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A woman holds a smart phone displaying her credit score and the words “Protect Yourself” appear in bold letters.

With so many data breaches and credit card hacks in the news and on your Facebook feed, it’s no longer a matter of if someone will try to steal your personal information—it’s a matter of when. In fact, 14.4 million people were victims of identity theft in 2018.1 That’s pretty scary! But there’s a way you can protect your info and lower the risk of strangers taking out credit in your name—by freezing your credit.

Just like Mr. Freeze from Batman or Elsa from Frozen, credit freezing can stop your enemies (aka fraudsters) in their tracks and keep them from doing more harm. Here’s what you need to know about how to freeze your credit so you can protect yourself from identity thieves.

What Is a Credit Freeze?

A lot like storing your valuables in a safe, a credit freeze is a way to lower the risk of identity theft by locking others out of your credit report. Most creditors (the people who loan you money) check your credit before letting you do things like buy a house, lease a car, or take out a loan. But freezing your credit can stop creditors from approving new accounts, which helps prevent random people from opening up new lines of credit in your name without you knowing. Of course, if your credit is frozen, that means you won’t be able to open a new account, either (like to take out a mortgage). But you can always unfreeze your credit, or temporarily lift the freeze, whenever you want. But before you put on your parka, here are some things you should know about freezing your credit:

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  • It does not guarantee a creditor won’t still give a credit card to someone pretending to be you. There’s always a chance they won’t look up your credit first. But freezing your credit does lower the risk.

  • Someone can still try to hack into your existing accounts and buy things with your money. But if someone does steal your identity, credit freezing can help stop the thief from opening new accounts and causing even more trouble.

  • It does not affect your credit score—but if you’ve got any errors on your credit report, you’ll want to fix those before you decide to freeze your credit.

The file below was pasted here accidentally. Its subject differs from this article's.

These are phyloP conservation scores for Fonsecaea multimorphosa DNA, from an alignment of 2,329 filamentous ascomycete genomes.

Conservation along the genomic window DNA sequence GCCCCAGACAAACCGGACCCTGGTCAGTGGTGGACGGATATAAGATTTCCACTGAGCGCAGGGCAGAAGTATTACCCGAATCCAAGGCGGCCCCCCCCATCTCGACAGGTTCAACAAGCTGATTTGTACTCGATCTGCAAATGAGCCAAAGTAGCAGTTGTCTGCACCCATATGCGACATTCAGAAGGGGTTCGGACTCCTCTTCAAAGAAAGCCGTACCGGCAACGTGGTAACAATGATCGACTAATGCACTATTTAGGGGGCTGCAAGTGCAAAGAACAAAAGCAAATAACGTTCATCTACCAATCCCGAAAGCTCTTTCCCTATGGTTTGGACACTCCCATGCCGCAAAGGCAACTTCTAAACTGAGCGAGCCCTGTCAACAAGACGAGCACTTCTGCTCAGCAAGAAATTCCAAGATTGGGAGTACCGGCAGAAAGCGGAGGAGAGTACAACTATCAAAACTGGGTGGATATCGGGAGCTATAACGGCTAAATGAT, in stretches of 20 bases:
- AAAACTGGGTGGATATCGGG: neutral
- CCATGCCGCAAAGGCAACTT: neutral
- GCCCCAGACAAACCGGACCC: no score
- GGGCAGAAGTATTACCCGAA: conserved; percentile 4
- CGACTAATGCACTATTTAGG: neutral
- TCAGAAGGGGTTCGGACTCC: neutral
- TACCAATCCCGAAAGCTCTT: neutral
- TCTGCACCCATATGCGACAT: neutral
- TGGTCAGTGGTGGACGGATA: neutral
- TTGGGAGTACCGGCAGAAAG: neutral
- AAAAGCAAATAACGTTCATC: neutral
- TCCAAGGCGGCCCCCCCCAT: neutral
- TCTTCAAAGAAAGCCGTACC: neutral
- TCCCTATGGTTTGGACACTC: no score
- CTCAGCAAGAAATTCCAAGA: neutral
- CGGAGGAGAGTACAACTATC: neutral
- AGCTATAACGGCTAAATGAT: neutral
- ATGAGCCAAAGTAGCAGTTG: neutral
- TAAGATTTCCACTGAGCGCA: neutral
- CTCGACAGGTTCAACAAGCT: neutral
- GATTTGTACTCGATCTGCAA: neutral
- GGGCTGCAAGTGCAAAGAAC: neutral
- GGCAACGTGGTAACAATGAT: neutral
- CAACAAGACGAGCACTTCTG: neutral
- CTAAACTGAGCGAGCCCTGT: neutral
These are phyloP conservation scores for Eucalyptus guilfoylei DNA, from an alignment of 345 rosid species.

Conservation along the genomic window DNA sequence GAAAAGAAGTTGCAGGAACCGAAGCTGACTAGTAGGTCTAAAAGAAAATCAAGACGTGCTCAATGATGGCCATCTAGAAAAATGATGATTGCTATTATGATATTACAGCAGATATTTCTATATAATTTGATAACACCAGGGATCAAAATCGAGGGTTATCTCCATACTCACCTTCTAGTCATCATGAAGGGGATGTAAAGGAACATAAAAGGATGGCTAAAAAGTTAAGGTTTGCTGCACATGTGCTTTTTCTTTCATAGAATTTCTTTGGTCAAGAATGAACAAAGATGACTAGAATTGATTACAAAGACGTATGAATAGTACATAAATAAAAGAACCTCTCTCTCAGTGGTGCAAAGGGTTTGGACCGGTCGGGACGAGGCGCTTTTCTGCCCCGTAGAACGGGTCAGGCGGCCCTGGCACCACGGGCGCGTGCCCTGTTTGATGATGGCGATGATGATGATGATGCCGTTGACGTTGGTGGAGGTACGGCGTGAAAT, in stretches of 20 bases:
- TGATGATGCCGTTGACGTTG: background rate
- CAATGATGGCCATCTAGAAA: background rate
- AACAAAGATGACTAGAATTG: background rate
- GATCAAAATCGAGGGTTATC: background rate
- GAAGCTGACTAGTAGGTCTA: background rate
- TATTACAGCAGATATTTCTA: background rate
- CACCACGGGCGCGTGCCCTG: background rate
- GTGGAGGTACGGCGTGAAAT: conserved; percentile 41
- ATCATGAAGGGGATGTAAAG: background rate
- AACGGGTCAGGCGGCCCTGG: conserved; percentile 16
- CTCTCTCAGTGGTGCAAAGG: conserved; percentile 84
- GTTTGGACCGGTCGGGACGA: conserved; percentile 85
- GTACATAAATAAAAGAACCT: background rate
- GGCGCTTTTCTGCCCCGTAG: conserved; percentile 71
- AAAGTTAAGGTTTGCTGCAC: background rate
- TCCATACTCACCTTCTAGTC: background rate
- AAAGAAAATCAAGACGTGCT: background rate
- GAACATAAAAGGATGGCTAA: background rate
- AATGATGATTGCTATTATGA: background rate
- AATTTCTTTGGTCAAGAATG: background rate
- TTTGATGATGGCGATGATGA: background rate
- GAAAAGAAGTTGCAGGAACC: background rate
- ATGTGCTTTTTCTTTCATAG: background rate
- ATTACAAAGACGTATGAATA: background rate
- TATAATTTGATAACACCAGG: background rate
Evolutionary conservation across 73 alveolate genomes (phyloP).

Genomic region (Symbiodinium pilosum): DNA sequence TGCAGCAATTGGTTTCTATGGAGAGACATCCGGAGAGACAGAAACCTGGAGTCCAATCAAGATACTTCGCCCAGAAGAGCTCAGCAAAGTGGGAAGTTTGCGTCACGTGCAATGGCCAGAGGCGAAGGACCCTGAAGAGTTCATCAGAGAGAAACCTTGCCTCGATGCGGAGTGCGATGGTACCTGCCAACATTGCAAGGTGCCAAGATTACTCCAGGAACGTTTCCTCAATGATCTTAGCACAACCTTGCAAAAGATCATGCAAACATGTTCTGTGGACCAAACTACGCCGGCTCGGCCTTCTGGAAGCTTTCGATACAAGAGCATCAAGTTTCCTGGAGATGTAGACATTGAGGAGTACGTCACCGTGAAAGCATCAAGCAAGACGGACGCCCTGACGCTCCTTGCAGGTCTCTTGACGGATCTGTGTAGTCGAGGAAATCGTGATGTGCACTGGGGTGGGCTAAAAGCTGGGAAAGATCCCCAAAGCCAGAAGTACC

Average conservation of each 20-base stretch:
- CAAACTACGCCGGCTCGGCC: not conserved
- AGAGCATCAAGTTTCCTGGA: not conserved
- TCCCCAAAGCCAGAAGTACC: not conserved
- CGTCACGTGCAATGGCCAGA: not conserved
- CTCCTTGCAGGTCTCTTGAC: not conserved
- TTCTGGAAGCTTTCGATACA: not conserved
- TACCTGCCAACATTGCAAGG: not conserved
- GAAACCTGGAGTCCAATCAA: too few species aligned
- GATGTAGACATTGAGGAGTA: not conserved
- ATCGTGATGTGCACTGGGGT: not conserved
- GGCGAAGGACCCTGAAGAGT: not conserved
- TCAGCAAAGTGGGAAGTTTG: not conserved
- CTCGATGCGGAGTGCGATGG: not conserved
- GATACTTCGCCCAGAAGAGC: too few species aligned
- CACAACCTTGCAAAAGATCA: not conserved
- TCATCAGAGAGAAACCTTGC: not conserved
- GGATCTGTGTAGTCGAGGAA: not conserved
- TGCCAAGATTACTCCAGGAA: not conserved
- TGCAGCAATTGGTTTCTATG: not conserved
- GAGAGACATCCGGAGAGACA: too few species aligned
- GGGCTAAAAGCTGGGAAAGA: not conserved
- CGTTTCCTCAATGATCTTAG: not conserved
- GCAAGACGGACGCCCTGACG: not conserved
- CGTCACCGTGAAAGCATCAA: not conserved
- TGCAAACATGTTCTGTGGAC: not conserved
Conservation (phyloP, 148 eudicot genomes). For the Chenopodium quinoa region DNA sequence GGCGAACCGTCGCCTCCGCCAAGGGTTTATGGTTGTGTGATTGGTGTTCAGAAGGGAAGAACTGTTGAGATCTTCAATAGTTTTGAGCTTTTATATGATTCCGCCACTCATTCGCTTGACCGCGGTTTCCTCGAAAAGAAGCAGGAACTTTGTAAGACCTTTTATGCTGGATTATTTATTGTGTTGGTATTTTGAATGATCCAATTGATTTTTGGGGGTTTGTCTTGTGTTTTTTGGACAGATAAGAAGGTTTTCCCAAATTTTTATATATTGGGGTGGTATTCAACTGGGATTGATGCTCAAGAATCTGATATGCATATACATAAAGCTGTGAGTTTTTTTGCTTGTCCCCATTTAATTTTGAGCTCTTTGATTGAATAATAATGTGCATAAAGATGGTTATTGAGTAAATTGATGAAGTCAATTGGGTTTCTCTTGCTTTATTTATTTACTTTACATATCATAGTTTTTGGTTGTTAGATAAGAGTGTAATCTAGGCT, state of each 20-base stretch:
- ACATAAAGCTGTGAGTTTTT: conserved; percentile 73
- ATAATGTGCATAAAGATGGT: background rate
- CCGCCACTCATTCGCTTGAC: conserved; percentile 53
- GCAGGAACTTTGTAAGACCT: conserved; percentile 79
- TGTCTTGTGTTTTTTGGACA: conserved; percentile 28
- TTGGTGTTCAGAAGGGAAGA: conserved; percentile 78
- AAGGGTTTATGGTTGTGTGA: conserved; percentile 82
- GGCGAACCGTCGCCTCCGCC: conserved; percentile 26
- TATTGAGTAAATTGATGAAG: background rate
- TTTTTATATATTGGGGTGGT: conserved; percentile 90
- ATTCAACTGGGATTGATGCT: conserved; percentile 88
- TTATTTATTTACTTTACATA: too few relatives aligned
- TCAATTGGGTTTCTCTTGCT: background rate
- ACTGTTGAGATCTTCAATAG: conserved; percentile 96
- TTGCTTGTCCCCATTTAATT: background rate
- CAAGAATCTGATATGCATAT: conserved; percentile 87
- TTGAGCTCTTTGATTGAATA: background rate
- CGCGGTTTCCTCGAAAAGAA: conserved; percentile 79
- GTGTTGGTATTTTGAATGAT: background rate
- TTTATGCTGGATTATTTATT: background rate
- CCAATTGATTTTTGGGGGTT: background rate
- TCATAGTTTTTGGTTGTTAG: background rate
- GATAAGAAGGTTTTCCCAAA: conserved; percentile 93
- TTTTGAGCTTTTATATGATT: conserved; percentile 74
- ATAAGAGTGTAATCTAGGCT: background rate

• You—and your current creditors, debt collectors and some government agencies (like child support)—will still be able to see your credit report. It just won’t be available for any new lenders to see.   

  • It does not keep credit card companies and other businesses from trying to sell you preapproved credit offers based on your current credit info.

When Should You Freeze Your Credit?

Personal Data Breaches

We hear a lot about data breaches (think Target or Capital One), but what exactly are they? A data breach is when someone gets their hands on private or sensitive information—like credit card or social security numbers—without permission. And since so many of us store important info like that online, there’s a higher chance people will be able to steal it.

Now, freezing your credit can’t prevent someone from stealing your information, but it can stop them from using it to open up new lines of credit—and scoring that new gaming system at Best Buy. So, if you know there’s been a breach of your personal account or a breach in a company that stores your data, go ahead and put your shields up with a credit freeze.

Identity Theft

If a data breach is when someone steals personal information, identity theft is when someone uses that information to get into your accounts, open new accounts, or make purchases using your money. Unfortunately, identity theft is just about as common as the flu nowadays. And it can be a nightmare trying to clean up the mess someone else leaves behind when they pretend to be you.